• Unsanitorial

    Thanks for your hopeful information.

  • Unsanitorial

    What  makes sense in advancing personal financial security is negated when you exercise your citizenship responsibilities, so you end up with cognitive dissonance. That is, because the system has violated our good faith (social contract) it has made it impossible for individuals to work for the common good in a non-self-destructive way. That is, Dnadanyi, I dare you to go Occupy (even in your own town on public property with a posterboard).  Maybe 
    the USA is so hopelessly corrupt it doesn’t deserve your reform effort. Might as well turn to Rudi Maxa and forget Bill Moyers.

    PS- Tell me where you want to picket on May 1st (general strike) and what time and I’ll be right there beside you. But if you’re gonna be busy washing your hair I’ll  just go buy catfood at Walmart. I’m serious… I really mean it.

  • Unsanitorial

    Empire is always fragile. This nation is a Pottery Barn. Wanna be the clerk defending it? Empire always costs more than it brings in so that the citizenry pays the shortfall. The taxing in the Biblical Christmas story pertains to Augustus’ last ditch attempt to save The Roman one. We now have perpetual war and Austerity. Are you enjoying the loss of privacy and human rights? 
    This can’t last. China may implode due to ecological stress, but Brazil is virgin territory compared to our fracked out landscape. You’re counting the eggs of unhatched dibbies this Easter.
    Do you depend on sports betting to keep going?

  • Unsanitorial

    Did Dr. Z really tell bin Laden that?
    About “God is on your side” I mean.
    Yep, Barack Obama is a hostage, but the Stockholm syndrome is kicking in.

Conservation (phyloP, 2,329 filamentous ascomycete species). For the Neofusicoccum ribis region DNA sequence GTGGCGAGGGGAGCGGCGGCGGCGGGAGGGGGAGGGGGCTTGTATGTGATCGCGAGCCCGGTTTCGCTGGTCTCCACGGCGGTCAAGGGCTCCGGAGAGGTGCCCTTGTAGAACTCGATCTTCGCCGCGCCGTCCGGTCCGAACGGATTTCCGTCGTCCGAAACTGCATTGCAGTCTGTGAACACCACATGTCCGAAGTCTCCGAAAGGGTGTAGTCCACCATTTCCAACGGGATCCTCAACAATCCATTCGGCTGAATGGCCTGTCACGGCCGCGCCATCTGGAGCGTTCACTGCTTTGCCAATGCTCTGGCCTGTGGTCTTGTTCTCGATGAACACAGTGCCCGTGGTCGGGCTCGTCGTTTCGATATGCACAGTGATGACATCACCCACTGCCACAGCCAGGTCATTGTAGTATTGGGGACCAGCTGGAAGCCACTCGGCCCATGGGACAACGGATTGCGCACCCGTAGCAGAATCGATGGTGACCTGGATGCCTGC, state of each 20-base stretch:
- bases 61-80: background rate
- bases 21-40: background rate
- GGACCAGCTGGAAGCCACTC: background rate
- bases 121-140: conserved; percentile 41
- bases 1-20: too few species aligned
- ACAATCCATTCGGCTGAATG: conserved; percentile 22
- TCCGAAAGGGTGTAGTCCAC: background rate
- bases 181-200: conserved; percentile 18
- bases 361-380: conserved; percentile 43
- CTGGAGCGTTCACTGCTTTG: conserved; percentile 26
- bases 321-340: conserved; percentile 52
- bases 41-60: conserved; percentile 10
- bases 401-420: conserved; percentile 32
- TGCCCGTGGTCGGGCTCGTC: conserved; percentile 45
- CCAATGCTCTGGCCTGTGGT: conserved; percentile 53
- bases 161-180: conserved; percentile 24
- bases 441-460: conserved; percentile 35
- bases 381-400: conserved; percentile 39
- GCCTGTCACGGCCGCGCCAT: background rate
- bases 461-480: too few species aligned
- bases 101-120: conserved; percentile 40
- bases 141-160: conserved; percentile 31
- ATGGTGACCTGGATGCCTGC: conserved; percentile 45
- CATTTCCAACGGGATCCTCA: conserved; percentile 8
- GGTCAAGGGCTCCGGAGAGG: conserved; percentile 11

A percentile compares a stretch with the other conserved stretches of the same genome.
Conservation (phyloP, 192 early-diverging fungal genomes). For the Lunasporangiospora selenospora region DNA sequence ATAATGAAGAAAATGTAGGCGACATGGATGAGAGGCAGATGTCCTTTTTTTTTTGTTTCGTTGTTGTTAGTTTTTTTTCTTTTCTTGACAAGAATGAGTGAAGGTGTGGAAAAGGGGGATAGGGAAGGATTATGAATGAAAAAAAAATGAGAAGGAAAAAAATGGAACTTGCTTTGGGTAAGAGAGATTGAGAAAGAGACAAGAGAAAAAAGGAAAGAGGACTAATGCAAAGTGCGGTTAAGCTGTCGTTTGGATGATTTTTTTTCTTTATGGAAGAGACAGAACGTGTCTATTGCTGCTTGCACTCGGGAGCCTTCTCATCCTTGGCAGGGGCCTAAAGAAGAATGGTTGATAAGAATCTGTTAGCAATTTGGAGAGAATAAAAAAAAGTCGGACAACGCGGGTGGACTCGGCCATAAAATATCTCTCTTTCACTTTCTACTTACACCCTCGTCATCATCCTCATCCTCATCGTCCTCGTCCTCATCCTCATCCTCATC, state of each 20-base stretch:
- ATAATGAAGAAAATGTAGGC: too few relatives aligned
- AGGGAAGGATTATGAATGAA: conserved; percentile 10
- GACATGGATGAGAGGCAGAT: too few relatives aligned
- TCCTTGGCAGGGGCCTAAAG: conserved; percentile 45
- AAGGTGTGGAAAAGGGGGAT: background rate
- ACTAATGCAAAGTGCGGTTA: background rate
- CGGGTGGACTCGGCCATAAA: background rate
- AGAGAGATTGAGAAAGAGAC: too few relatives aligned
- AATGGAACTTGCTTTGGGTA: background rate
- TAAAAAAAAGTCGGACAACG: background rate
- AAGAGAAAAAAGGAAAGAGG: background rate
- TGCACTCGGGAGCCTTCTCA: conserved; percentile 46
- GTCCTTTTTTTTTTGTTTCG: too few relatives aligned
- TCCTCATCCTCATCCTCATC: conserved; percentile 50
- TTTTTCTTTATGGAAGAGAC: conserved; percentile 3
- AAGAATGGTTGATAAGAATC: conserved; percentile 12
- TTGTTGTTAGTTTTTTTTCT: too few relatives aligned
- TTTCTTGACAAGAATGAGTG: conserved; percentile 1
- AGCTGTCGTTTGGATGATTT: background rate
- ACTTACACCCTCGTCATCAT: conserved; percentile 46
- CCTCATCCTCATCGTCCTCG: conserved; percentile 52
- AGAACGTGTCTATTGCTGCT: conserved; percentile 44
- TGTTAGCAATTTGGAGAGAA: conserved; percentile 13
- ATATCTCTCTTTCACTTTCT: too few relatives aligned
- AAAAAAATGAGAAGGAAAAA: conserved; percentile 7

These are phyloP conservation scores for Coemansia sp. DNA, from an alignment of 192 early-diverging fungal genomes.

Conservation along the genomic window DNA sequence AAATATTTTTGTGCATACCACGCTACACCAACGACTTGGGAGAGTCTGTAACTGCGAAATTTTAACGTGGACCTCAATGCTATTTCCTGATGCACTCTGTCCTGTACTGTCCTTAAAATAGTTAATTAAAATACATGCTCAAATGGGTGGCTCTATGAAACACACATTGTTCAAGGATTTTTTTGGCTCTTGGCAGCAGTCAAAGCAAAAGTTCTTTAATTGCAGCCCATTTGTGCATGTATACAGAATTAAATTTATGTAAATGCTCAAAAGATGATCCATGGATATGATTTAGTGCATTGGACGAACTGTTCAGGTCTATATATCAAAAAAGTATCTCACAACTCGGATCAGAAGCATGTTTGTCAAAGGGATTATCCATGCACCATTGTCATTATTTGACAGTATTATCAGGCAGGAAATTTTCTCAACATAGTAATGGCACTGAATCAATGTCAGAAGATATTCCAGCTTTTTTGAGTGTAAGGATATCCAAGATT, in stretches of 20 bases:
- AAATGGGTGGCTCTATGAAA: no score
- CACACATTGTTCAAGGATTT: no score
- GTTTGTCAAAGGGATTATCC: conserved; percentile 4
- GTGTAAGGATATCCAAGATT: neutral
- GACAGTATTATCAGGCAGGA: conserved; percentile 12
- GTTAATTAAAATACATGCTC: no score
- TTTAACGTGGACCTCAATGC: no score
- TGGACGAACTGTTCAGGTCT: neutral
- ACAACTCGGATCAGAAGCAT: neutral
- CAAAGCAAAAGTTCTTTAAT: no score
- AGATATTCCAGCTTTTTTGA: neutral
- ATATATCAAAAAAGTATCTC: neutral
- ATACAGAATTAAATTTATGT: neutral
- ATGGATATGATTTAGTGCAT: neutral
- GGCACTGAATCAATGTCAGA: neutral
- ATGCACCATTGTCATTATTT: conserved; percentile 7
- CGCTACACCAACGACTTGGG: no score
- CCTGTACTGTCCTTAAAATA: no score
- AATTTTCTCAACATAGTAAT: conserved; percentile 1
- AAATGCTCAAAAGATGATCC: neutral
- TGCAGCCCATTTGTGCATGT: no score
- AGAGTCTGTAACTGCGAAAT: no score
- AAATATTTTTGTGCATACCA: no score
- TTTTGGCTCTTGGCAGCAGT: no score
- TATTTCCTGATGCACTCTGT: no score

He identifies with Oligarch needs now.
    Michelle is planting opium poppies (bulbs) Petraeus gave her in the organic garden this year. Washington will be plenty hot enough. It’s medicinal. That should calm his conscience.

  • Unsanitorial

    Screw the book…. I hope people hear what he’s saying.

  • Unsanitorial

    There, somebody appreciates my posts!

  • Unsanitorial

    What will you do to make the things we need real?

  • Unsanitorial

    What about the deaf?

  • Unsanitorial

    Don’t kid yourself. They rehearsed for hours.
    And they each have a box (we used to say “own bag”) too. They go out to eat, look at new cars, oggle sex objects too, just like us. If they talked about Empire 24-7 they’d go insane. They want you to take a shift and give them a rest. I’d like to buy Andy and Bill ice cream cones, any flavor they like.

  • Unsanitorial

    detante’ between a Zionist and a Muslim…
    miracle of miracles

  • Unsanitorial

    David (T-w) always has the same answers to every problem. It boils down to the Golden Rule, but he still likes a little gold with his rule. All of us are weak. We need one another to be strong.

  • Unsanitorial

    Can the economic framework change when it fails to provide the expected support?

  • Unsanitorial

    Do we admire those who boldly take?

  • Unsanitorial